public ActionResult SignInWithTwitter()
{
    return SignInWithTwitter(
        () => FormsAuthentication.GetRedirectUrl(string.Empty, false),
        Response.SetCookie,
        () => Request.ServerVariables,
        Url.Action)();
}

Since I’m using the untestable intrinsics, I can’t write any tests for this method. However, it’s nearly declarative because the anonymous delegates I’m injecting are closing over the untestable intrinsics. Personally, I’m willing to make the tradeoff of having an declarative yet untestable wrapper action method in order to get the delegate injected easy-to-test version of SignInWithTwitter that has the real implementation.


I Hate Global.asax

One of the things I’ve always loved about ASP.NET is how easily extensible it is. Back in 2000, I had a customer that wanted to “skin” their website using XML and XSLT – an approach Martin Fowler later called Transform View. We were working with classic ASP at the time, so the solution we ended up with was kind of ugly. But I was able to implement this approach in ASP.NET in a few hundred lines of code, which I wrote up in an MSDN article published back in 2003. In the conclusion of that article, I wrote the following:

Using ASP.NET is kind of like having your mind read. If you ever look at a site and think “I need something different,” you’ll most likely find that the ASP.NET architects have considered that need and provided a mechanism for you to hook in your custom functionality. In this case, I’ve bypassed the built-in Web Forms and Web Services support to build an entire engine that services Web requests in a unique way.

Nearly ten years later, I finally ran into a situation where ASP.NET failed to read my mind and doesn’t provide a mechanism to hook in custom functionality: Global.asax.

I always thought of global.asax as an obsolete construct primarily intended to ease migration from classic ASP. After all, ASP.NET has first class support for customizing request handling at various points throughout the execution pipeline via IHttpModule. Handling those events in global.asax always felt vaguely hacky to me.

However, what I didn’t realize is that there are some events that can only be handled via global.asax (or its code behind). In particular, Application_Start/End and Session_Start/End can only be handled in global.asax. Worse, these aren’t true events. For reasons I’m sure made sense at the time but that I don’t understand, the HttpApplicationFactory discovers these methods via reflection rather than by an interface or other more typical mechanism. You can check it out for yourself with Reflector or the Reference Source – look for the method with the wonderful name ReflectOnMethodInfoIfItLooksLikeEventHandler. No, I’m not making that up.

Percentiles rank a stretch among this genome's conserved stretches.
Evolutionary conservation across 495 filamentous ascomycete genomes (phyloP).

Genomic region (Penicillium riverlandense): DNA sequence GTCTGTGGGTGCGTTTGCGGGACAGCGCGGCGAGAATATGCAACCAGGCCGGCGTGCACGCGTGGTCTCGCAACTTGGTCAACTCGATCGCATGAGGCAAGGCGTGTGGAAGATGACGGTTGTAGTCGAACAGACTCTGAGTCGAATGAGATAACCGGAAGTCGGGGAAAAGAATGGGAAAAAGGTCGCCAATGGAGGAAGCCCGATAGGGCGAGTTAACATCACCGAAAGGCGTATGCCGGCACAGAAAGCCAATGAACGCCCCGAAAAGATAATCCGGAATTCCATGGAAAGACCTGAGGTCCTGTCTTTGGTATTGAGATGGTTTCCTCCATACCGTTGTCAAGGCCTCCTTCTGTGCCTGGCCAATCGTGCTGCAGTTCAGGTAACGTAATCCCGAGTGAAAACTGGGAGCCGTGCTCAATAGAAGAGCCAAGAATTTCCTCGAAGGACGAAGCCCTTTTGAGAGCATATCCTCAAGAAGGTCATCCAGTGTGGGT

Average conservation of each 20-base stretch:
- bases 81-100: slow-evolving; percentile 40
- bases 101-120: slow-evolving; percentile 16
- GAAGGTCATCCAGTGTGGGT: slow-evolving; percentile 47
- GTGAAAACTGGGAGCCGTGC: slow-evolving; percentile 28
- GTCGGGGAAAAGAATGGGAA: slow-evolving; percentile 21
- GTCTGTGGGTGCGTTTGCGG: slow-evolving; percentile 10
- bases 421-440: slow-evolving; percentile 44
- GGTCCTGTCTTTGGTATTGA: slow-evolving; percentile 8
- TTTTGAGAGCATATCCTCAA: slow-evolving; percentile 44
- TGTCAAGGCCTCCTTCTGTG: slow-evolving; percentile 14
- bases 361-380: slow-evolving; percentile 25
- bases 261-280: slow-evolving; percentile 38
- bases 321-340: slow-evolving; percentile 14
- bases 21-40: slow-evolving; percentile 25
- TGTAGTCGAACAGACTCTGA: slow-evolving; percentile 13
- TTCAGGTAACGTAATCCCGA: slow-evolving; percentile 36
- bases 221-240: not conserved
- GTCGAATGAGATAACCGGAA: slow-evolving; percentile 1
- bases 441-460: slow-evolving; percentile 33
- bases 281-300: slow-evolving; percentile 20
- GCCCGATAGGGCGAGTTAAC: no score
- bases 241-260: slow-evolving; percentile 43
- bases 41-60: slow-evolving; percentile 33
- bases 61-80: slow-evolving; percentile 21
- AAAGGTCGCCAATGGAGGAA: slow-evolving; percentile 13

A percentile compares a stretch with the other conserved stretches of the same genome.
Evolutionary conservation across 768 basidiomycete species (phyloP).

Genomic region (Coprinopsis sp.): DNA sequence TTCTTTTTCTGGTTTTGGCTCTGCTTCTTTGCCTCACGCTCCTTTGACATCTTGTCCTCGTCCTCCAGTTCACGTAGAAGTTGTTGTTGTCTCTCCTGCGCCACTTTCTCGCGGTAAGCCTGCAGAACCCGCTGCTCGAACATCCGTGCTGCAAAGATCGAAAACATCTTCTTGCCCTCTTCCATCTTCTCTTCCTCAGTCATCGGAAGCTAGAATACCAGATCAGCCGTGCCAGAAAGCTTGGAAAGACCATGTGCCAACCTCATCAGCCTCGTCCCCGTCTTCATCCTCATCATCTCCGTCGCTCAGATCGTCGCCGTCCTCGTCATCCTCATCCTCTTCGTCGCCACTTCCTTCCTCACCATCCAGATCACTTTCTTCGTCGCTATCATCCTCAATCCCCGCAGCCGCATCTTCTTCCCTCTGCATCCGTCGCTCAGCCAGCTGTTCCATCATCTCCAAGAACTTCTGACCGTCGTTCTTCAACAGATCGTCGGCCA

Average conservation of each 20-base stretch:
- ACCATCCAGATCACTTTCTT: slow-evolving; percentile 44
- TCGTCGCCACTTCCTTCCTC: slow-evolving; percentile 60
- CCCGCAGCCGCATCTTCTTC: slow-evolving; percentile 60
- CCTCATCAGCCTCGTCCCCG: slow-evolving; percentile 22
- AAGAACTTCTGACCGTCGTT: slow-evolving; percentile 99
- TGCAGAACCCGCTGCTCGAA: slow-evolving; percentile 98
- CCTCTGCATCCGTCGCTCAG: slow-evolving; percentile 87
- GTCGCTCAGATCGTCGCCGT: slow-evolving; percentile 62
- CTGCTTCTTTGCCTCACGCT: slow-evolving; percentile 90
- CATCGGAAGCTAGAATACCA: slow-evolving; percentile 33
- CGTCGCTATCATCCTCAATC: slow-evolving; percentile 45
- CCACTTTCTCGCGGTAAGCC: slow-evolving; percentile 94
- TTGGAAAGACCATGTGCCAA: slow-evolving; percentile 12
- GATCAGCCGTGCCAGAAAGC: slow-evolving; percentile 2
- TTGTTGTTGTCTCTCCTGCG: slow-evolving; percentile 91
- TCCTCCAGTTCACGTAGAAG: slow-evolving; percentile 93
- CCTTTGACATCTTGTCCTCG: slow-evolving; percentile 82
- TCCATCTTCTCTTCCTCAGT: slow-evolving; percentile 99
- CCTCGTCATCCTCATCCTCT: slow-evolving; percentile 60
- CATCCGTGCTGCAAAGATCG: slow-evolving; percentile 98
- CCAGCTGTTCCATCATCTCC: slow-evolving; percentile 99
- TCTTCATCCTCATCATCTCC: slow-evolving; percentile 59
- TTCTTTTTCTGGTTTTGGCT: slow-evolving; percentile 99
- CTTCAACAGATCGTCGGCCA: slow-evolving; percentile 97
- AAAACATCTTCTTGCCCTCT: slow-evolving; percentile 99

The reason I suddenly care about global.asax is because Application_Start is where ASP.NET MVC apps configure their route table. But if you want to access the Application_Start method in a dynamic language like IronPython, you’re pretty much out of luck. The only way to receive the Application_Start pseudo-event is via a custom HttpApplication class. But you can’t implement your custom HttpApplication in a dynamically typed language like IronPython since it finds the Application_Start method via Reflection. Ugh.

If someone can explain to me why ASP.NET uses reflection to fire the Application_Start event, I’d love to understand why it works this way. Even better – I’d love to see this fixed in some future version of ASP.NET. You come the only way to configure a custom HttpApplication class is to specify it via global.asax? Wouldn’t it make sense to specify it in web.config instead?

In order to support Application_Start for dynamic languages you basically have two choices:

  1. Build a custom HttpApplication class in C# and reference it in global.asax. This is kind of the approach used by Jimmy’s ironrubymvc project. He’s got a RubyMvcApplication which he inherits his GlobalApplication from. Given that GlobalApplication is empty, I think he could remove his global.asax.cs file and just reference RubyMvcApplication from global.asax directly.
  2. Build custom Application_Start/End-like events out of IHttpModule Init and Dispose. You can have multiple IHttpModule instances in a given web app, so you’d need to make sure you ran fired Start and End only once. This is the approach taken by the ASP.NET Dynamic Language Support. [1]

So here’s the question Iron Language Fans: Which of these approaches is better? I lean towards Option #1, since it traps exactly the correct event though it does require a global.asax file to be hanging around (kind of like how the ASP.NET MVC template has a blank default.aspx file “to ensure that ASP.NET MVC is activated by IIS when a user makes a “/” request”). But I’m curious what the Iron Language Community at large thinks. Feel free to leave me a comment or drop me an email with your thoughts.